US 3965233 A
A method of producing a moulded article from concrete or the like comprising; having at least a portion of a mould formed of expanded polystyrene; treating the moulding face of the expanded polystyrene to form a textured and/or patterned surface; applying a colored composition to the moulding face of the expanded polystyrene; filling the mould with concrete or the like; upon the solidification of the concrete or the like, applying an organic solvent to the expanded polystyrene, wherein a portion of the solution of the solvent and polystyrene is caused to remain on the moulded article, the amount of solution remaining upon the moulded article being controlled by the amount of solvent applied to the expanded polystyrene; permitting the solvent to evaporate from the solution remaining on the moulded article to form a colored glazed finish upon the moulded product.
1. A method of molding a coated article comprising: forming a mold from expanded polystyrene and reshaping a molding surface of said polystyrene to provide a configured surface; applying a coloured composition to a molding surface of said polystyrene; filling said mold with a settable hydraulic cement and allowing said cement to harden, applying an organic solvent to said mold to dissolve at least a portion of said polystyrene and said colored composition, causing a portion of said polystyrene, said composition and said solvent to remain on the concrete article, said colored composition being at least partially soluble in said solvent and permitting said solvent to evaporate to form a coloured glazed finish on the surface of said article.
2. The method of claim 1 wherein said reshaping includes applying solvent to said expanded polystyrene to dissolve a portion of the surface thereof.
3. The method of claim 1 wherein said reshaping comprises: applying a masking material to portions of the polystyrene and applying a small quantity of solvent to the polystyrene to dissolve the surface thereof not covered by the masking material.
4. The method of claim 1 wherein said reshaping comprises embossing said polystyrene by applying configured heating means to said polystyrene.
5. A method as claimed in claim 1 wherein the coloured composition is sprayed onto the moulding face.
6. A method as claimed in claim 1 wherein the method of applying the organic solvent to the mould comprises dipping the moulded article and mould into a container holding a quantity of the solvent.
7. A method as claimed in claim 1 wherein the method of applying the organic solvent to the mould comprises spraying the solvent onto the mould.
8. A method as claimed in claim 1 wherein the organic solvent is inflammable and after its application to the expanded polystyrene it is ignited to cause the polystyrene to melt, a portion of which is burnt away while a portion remains on the moulded article to solidify on cooling.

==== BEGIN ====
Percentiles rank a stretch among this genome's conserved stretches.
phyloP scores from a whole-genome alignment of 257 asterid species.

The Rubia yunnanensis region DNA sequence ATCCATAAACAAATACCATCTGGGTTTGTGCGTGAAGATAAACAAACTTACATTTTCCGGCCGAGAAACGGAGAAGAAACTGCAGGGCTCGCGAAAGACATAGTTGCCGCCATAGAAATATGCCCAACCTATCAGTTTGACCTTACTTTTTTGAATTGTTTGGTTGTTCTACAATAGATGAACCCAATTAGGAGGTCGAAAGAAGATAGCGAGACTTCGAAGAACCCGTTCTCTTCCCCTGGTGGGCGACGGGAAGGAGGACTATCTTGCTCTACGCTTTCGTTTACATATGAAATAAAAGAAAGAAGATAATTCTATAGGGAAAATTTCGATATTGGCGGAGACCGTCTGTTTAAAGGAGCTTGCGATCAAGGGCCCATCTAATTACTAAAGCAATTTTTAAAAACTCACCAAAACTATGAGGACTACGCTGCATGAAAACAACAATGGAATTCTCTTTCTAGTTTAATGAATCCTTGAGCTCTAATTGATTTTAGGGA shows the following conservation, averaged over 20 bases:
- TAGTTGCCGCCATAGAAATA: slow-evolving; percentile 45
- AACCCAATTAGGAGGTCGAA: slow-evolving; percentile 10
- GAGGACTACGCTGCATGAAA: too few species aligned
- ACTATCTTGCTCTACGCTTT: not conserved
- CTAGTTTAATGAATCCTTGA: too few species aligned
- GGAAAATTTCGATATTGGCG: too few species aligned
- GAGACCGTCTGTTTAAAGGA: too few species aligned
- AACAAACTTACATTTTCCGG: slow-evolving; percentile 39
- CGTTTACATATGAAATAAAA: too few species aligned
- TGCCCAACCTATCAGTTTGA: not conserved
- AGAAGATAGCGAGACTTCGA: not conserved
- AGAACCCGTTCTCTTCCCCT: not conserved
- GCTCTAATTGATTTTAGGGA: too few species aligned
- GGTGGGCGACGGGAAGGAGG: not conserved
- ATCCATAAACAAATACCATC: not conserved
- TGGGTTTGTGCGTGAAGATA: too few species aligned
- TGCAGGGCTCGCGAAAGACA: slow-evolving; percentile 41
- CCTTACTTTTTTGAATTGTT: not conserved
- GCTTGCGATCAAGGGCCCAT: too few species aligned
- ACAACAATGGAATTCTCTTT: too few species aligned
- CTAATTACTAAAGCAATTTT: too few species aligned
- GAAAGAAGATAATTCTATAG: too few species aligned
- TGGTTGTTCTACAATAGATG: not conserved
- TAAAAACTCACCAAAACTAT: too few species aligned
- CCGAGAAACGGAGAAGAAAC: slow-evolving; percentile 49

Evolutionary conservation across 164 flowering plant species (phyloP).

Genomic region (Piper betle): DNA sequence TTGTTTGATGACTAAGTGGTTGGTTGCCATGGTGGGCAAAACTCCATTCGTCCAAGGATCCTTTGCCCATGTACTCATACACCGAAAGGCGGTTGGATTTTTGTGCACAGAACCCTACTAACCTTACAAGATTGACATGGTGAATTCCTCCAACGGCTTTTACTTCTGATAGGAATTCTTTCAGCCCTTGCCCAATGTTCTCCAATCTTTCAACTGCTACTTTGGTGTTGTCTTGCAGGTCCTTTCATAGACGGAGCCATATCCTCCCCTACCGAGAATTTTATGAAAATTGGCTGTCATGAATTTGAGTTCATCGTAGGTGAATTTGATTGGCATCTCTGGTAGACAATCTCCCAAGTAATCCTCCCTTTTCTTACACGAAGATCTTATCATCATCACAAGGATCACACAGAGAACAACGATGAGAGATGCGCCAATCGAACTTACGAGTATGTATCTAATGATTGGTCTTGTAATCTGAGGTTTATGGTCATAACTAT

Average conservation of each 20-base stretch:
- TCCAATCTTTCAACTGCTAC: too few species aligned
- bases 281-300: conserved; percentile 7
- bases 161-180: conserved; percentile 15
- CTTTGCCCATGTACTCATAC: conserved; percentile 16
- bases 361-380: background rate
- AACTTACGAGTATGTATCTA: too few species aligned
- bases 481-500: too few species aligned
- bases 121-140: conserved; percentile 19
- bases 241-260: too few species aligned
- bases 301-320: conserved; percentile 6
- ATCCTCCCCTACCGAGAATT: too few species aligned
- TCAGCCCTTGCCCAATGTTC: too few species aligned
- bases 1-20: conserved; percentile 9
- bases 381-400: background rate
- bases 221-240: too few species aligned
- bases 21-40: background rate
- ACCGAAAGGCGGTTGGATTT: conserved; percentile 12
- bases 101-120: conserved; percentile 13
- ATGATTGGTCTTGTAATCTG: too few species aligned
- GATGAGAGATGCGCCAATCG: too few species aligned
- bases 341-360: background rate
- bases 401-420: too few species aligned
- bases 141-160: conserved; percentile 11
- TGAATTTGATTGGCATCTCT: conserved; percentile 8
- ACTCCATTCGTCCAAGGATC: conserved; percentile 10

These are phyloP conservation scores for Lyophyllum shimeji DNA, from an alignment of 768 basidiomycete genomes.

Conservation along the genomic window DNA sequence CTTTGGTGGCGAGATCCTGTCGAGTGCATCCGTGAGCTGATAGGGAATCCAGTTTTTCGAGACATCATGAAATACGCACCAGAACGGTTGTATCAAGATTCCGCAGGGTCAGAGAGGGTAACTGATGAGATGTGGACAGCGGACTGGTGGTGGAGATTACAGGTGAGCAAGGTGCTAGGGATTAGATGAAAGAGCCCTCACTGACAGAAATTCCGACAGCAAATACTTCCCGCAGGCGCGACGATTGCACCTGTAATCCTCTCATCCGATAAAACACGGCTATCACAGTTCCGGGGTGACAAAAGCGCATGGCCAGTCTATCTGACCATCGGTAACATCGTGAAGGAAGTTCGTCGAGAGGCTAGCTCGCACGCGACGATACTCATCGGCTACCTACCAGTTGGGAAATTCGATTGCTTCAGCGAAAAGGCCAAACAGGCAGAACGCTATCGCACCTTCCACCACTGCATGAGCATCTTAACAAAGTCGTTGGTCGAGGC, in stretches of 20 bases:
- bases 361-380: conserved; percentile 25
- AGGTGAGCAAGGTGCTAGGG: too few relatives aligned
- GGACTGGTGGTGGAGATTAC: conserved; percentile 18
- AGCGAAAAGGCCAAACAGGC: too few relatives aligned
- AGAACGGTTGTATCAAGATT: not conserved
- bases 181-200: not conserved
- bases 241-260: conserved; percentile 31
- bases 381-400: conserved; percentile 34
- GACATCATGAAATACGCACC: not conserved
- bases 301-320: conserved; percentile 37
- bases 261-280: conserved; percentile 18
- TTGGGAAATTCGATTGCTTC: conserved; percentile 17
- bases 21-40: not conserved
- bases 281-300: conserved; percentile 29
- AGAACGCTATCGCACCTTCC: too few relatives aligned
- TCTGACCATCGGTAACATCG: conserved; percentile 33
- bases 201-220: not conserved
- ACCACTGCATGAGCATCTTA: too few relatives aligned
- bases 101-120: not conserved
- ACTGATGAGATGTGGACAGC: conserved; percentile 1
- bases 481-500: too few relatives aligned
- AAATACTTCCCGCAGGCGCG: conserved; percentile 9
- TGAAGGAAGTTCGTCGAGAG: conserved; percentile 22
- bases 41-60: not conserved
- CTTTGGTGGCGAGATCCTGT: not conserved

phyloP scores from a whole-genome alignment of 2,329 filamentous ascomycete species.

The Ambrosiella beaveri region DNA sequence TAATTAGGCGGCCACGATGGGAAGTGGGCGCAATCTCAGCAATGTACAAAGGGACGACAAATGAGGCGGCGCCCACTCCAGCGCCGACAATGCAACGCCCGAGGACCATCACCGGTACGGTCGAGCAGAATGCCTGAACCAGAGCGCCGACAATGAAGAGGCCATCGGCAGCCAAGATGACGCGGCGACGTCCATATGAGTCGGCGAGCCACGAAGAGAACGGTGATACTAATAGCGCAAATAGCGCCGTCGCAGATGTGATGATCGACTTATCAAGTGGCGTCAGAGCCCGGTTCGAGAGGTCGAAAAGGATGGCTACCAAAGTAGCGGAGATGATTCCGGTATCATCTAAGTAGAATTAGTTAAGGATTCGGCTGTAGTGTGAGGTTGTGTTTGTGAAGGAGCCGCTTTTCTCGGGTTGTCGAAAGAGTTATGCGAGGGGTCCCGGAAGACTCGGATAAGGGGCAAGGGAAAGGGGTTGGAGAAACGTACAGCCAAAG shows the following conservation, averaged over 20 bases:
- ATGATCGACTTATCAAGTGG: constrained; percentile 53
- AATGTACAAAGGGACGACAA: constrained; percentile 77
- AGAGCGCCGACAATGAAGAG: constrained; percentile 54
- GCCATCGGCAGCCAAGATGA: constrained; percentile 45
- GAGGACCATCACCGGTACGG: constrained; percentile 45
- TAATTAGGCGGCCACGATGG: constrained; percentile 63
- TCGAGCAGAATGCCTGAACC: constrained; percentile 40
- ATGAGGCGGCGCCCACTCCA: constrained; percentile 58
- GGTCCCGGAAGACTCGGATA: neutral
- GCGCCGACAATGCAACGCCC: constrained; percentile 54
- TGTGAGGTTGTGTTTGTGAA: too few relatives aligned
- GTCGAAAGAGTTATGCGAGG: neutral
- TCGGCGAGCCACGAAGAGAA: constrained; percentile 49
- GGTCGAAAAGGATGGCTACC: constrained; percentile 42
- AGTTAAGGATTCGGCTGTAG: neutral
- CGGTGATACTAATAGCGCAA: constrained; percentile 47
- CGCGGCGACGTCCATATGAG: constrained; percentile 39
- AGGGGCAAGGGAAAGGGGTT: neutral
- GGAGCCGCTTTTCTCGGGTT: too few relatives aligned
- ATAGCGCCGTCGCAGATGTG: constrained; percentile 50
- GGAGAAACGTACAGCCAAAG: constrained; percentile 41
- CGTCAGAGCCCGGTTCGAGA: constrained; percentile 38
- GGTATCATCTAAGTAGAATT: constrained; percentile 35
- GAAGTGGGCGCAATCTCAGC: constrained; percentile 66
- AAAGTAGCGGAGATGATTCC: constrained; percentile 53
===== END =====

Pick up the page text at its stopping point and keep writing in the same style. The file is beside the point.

9. A method as claimed in claim 1 wherein the treatment of the moulding face comprises the application of an electrically heated element to imprint upon the moulding face a pattern or shape.
10. A method as claimed in claim 1 wherein the treatment of the moulding face comprises the drawing of an electrically heated element through the expanded polystyrene parallel to the plane thereof.
This application is a continuation-in-part of application Ser. No. 382,525, filed July 25, 1975 and now abandoned.
This invention relates to a method of forming moulded articles of concrete or the like.
The term concrete or the like shall be taken to include materials such as concrete, cement, plaster of paris or the like material which will harden permanently from a plastic-like state over a relatively short period of time.
In one form the invention resides in a method of producing a moulded article from concrete or the like comprising; having at least a portion of a mould formed of expanded polystyrene, treating the moulding face of the expanded polystyrene to form a textured and/or patterned surface; applying a coloured composition to the moulding face of the expanded polystyrene, filling the mould with concrete or the like; upon the solidification of the concrete, applying an organic solvent to the expanded polystyrene to dissolve the polystyrene, wherein a portion of the solution of the solvent and polystyrene is caused to remain on the moulded article, the amount of solution remaining upon the moulded article being controlled by the amount of solvent applied to the expanded polystyrene, permitting the solvent to evaporate from the solution remaining on the moulding product to form a coloured glazed finish upon the moulded product.